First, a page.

- The British Agricultural Revolution of the ‘modern’ period in the context of the rise and expansion of the British Empire and the consolidation of the scientific revolution.
- The ‘Green’ Agricultural Revolution of the 1950s in the context of the bipolar global system of the Cold War and the early decades of the post-Cold War multipolar system and its associated networks of epistemic transfer and exchanges.
In each of these four work packages, analysis will focus on the relevant agriculture-related knowledge-systems and epistemic objects of that era (from the first writing and mathematical technologies and agricultural techniques of Antiquity to the medical, agronomic, and genetic advances of contemporary science, as well as local and traveling indigenous knowledges of farming communities). The constitution, evolution, and diffusion of these epistemic objects and configurations will be investigated in relation to the structures and processes of global connectivity characteristic of each period and global system (trade, slavery, migrations, war/empire, religious missions, translation movements, networks of learning, scientific travels and cooperation, etc.).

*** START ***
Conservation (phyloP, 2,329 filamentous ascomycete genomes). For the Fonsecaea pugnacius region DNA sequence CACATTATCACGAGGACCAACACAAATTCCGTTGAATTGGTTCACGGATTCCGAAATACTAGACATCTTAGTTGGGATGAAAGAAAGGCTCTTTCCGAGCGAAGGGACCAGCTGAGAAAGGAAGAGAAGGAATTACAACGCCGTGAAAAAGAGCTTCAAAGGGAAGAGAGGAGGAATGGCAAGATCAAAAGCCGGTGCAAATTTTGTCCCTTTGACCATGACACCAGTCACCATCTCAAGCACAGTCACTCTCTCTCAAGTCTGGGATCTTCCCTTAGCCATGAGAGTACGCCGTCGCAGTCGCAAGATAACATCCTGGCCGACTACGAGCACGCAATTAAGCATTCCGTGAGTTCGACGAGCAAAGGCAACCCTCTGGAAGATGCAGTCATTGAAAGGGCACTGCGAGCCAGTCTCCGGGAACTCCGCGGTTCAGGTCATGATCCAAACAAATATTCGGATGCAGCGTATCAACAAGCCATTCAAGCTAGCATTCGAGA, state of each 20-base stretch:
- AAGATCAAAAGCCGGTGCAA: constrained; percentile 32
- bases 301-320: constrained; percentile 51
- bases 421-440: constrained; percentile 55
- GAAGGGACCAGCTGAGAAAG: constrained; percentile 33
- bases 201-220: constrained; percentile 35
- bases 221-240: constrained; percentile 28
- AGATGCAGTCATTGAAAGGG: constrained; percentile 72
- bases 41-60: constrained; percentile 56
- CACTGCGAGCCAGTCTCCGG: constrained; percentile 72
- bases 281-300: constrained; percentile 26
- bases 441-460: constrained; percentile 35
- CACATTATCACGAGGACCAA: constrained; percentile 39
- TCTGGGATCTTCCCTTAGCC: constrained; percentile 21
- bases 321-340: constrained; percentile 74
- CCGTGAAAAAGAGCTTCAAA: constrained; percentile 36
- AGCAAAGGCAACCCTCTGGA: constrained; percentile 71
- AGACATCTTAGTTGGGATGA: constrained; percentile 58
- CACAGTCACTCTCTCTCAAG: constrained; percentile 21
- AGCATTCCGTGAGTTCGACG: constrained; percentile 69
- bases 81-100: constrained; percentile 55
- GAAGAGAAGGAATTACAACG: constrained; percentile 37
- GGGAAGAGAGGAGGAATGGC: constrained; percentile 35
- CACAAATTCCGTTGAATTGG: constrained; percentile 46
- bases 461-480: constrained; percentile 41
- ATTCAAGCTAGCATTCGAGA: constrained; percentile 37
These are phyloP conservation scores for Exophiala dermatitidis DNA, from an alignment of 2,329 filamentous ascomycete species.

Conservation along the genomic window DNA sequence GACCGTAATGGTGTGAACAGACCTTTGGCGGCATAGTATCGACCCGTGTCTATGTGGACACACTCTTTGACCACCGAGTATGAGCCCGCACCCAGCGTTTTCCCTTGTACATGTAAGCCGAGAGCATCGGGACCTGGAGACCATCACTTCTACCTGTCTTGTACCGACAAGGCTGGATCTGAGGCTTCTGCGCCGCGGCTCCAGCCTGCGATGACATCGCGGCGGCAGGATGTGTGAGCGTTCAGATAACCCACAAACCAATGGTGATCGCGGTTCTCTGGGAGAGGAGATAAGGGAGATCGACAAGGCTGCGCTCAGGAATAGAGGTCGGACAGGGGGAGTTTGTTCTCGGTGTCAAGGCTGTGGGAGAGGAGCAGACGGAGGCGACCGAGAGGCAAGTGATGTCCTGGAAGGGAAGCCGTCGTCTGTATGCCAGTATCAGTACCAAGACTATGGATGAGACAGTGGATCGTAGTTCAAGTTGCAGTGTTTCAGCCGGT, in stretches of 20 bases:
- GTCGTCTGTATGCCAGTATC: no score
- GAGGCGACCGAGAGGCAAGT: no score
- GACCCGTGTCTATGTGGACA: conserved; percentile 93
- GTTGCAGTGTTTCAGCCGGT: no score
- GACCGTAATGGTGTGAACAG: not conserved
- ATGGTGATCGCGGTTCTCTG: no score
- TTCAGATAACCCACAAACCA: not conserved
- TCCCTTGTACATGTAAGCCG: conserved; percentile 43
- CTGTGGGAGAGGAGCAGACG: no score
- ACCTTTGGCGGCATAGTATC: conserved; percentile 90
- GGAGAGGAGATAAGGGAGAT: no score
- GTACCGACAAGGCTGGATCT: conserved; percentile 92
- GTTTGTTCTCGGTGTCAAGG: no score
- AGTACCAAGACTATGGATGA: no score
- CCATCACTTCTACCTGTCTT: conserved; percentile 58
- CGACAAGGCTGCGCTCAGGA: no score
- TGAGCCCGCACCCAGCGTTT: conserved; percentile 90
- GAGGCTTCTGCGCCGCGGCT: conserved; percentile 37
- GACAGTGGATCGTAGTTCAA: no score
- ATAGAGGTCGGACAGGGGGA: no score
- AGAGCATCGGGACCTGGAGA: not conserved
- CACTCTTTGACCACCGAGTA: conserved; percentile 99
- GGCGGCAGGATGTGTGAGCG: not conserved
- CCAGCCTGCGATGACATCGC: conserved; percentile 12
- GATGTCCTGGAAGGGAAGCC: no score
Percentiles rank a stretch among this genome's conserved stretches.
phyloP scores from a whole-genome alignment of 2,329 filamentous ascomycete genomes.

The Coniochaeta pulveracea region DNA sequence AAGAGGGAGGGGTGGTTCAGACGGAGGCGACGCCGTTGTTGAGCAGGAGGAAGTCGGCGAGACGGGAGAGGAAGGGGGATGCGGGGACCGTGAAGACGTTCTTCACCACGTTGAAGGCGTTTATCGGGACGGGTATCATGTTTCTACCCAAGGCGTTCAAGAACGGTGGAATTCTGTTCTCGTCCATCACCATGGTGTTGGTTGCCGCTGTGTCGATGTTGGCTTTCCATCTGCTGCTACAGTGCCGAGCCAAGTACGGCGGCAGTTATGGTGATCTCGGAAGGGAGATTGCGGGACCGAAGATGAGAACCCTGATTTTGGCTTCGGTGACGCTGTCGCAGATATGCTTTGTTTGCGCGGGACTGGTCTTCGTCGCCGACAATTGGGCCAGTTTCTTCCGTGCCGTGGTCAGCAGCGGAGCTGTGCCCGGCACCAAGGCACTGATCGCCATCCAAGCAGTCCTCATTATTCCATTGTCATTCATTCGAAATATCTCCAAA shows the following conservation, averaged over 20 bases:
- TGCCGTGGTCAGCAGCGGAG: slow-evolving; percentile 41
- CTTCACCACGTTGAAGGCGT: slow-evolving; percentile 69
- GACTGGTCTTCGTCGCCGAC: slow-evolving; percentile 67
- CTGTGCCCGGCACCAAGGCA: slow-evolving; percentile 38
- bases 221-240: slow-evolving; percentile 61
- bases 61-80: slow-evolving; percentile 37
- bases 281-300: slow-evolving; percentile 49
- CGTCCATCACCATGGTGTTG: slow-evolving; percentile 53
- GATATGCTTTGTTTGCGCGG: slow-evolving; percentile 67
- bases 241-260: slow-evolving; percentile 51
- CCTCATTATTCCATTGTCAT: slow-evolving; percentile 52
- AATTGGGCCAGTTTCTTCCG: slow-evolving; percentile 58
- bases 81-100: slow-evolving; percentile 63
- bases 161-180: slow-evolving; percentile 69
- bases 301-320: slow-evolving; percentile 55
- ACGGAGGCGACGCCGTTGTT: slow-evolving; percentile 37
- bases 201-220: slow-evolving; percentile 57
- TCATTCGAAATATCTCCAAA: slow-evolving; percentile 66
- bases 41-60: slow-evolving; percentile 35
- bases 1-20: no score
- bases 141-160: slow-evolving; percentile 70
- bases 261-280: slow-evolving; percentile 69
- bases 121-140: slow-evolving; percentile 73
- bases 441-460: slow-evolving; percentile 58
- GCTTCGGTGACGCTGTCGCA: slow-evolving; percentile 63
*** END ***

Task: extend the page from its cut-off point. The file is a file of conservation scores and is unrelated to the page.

Hamati-Ataya, Inanna (2019) “The Sociology of Knowledge at the Service of a Universal History: Societies, Sciences and Techniques Through the Prism of the (Very) Longue Durée.” Paper to be presented at the Ecole des Hautes Etudes en Sciences Sociales (EHESS), Paris, France (January 2019).
Hamati-Ataya, Inanna (2018) “Deep-Historicising Global Connectivity: The Diffusion of Pre-Historical Knowledges in Neolithic Eurasia.” Paper in preparation for the European International Studies Association’s 12th Pan-European Conference on International Relations (Section 18: Global Epistemics), Prague (September 2018).
Hamati-Ataya, Inanna (2017) “Knowledge, the International, and the Global(ised): A Case for the Anthropological Imagination.” Paper presented at the International Theory Workshop, Department of International Relations, LSE (18 January).